For London, what will Olympic legacy be?
After spending $14B, what will Olympic legacy be for london?
LONDON — London 2102.
It was only a typo, stenciled on an Olympics tennis umpire's chair, but it raised an interesting question. What will be the legacy of this year's games — economically, socially, culturally?
In a 2,000-year-old city that has been home to many, many stories, will the games, decades from now, merit their own chapter — or merely a sentence or two? Once the gold-fueled nationalism fades and the bill comes due, will they be seen as a success?
If you live in London's gritty East End, where much of the $14 billion in Olympics-related infrastructure improvements have been made, the answer could very well be yes.
The 560-acre Olympic Park replaced a rusting, toxic no-man's-land with state-of the art venues, some constructed by world-class architects. After the games end, the site will be closed to undergo another metamorphosis.
When it reopens in 2013, many temporary Olympic structures will be gone, replaced by fields, playgrounds, waterways, cycling lanes and picnic areas, as well as scaled-down athletic and cultural venues and new mixed-income housing.
"Initially, I was skeptical about the effect it would have on the local community, but over the years it has become apparent that there's been a lot of attention paid to the legacy of the Olympics," said Dan Tsu, the founder of Lyrix Organix, a group of rappers and hiphop artists who work with underprivileged youth in Stratford and Hackney, the neighborhoods adjacent to Olympic Park.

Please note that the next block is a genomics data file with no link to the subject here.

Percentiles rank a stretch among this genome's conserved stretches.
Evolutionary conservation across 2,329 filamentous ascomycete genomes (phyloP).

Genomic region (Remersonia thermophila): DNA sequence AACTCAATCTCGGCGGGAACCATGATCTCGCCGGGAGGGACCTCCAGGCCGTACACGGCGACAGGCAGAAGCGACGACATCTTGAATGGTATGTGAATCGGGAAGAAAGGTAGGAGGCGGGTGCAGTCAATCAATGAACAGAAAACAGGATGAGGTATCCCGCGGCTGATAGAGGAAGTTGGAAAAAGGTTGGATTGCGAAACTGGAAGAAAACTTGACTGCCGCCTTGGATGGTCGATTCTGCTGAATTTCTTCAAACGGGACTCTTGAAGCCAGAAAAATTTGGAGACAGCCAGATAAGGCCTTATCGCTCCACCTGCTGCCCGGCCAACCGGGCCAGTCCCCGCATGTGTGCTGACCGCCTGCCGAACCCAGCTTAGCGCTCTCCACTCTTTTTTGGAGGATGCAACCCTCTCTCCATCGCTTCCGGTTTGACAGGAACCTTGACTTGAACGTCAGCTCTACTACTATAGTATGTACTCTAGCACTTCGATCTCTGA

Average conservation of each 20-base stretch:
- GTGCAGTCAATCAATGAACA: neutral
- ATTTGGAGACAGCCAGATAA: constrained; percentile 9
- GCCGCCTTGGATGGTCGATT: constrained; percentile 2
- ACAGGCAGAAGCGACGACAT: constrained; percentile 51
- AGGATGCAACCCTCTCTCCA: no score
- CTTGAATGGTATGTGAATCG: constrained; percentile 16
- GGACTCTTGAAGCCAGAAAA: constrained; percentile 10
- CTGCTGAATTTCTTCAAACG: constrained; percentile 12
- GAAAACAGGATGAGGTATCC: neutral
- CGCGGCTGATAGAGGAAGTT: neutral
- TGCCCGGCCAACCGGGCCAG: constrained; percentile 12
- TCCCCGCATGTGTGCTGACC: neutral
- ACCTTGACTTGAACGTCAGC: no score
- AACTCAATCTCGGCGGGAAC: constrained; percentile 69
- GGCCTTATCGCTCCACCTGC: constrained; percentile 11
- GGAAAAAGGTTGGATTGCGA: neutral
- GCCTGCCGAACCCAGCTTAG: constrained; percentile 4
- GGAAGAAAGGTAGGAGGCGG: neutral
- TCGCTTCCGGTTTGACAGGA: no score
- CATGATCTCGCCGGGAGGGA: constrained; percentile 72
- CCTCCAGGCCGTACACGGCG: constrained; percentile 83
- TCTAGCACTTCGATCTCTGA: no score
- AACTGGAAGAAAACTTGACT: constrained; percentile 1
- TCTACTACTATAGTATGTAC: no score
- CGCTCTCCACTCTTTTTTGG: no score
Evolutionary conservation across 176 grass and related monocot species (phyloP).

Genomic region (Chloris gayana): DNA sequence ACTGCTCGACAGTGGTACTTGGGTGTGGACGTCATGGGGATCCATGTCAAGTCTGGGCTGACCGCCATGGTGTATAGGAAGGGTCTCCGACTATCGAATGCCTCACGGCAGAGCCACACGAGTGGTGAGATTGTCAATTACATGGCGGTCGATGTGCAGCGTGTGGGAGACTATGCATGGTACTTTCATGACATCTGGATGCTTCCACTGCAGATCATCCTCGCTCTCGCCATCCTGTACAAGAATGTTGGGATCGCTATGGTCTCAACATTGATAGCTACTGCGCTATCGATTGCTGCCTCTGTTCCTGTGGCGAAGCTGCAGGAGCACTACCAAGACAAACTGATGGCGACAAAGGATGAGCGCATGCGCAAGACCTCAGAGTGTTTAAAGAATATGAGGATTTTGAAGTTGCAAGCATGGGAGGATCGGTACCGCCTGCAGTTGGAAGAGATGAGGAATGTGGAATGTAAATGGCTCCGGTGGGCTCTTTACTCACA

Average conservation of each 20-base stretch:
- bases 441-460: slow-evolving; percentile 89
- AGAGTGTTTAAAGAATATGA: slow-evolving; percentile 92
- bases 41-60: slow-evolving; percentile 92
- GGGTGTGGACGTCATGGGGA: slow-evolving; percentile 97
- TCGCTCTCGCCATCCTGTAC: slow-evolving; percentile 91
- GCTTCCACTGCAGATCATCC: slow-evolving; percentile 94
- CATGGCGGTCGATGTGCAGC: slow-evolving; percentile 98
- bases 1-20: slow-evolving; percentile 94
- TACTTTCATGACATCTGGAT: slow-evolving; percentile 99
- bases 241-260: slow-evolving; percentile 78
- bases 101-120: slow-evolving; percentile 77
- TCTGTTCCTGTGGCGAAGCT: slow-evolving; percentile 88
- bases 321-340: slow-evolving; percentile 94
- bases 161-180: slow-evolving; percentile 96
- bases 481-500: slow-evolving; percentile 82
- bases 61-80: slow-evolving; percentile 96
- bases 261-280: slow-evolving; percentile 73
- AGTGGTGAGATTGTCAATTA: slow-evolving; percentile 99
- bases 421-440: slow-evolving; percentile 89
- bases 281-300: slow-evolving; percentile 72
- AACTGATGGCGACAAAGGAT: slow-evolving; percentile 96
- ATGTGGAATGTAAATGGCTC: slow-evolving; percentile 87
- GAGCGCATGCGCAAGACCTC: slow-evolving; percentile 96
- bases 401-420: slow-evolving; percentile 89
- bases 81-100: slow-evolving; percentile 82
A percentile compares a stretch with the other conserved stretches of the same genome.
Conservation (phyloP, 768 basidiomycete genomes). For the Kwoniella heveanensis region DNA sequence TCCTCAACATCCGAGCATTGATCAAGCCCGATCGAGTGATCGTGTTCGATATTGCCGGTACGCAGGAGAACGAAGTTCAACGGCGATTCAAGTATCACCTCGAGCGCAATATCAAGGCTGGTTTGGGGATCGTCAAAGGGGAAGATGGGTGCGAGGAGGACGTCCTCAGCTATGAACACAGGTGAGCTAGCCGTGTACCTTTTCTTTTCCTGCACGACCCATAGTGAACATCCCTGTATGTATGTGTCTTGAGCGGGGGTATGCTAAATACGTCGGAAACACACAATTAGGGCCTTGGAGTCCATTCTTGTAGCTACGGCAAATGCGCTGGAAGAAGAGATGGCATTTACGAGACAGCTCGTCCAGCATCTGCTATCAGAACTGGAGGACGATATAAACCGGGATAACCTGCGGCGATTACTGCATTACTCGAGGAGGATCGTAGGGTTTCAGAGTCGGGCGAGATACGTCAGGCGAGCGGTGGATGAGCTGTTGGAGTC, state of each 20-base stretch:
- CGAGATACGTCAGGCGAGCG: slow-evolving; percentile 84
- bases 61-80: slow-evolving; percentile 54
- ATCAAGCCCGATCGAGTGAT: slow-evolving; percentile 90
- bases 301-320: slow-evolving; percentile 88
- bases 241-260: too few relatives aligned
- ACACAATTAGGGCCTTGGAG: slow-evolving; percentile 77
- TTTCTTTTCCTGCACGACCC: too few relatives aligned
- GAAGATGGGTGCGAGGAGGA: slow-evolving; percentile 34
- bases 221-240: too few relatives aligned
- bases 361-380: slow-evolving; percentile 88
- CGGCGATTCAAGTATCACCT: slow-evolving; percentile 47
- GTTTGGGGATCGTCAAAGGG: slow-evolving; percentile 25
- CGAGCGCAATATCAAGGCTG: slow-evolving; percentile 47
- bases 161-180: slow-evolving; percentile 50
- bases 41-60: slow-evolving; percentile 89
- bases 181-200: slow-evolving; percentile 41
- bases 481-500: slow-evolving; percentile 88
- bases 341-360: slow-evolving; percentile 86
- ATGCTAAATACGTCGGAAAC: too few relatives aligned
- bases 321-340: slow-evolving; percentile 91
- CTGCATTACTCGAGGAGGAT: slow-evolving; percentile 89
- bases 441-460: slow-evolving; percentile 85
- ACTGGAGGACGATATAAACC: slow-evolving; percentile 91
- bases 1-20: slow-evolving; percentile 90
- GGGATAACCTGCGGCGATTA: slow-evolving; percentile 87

Tsu said both have been plagued by crime, unemployment and neglect. Those will doubtless improve, but the neighborhoods will also have to adjust to gentrification and higher real estate prices.
"It is difficult for any community to deal with something that uproots them. There is a very strong sense of community here," he said. "But I've realized that the area needed regeneration and investment."
Elsewhere, the impact of the games will be more diffuse, if it is felt at all.
Britain hoped the Olympics would lead to a surge in sports participation that would allow it to shed its distinction as the fattest nation in Europe, but whether that will happen remains to be seen.
Fighting a recession and slashing debt, Britain has already cut the budget for Sport England, the community sports organization, by a third. It has scrapped a plan to get 1 million more people playing sports by the end of this year.
So the games may not have shrunk Britain's waistline. But they do seem to have bolstered the national mood.
Gone is the handwringing about whether the Olympics would be a fiasco. Talk of unemployment, belt-tightening and national decline has been pushed aside. But will it last.
Not a chance.
"It'll be grim and dim by the time September comes around," said Maximilian Glodde, a 23-year-old who was sharing his lunch break with Ortiz in north London's sun-drenched Talacre Gardens on Thursday.
Already, bad news is knocking at the door.
In its quarterly inflation report this week, Britain's central bank scaled back its forecast for 2012, saying the economy will flatline over the year, down from the already measly 0.8 percent growth forecast three months ago.
"Unlike the Olympians who have thrilled us over the past fortnight, our economy has not yet reached full fitness," said Mervyn King, the bank's governor.
And economists warn not to look to the Olympics as a savior. In fact, the long-term costs can prove a serious burden. Just ask Athens, and some other hosts of Olympics past.
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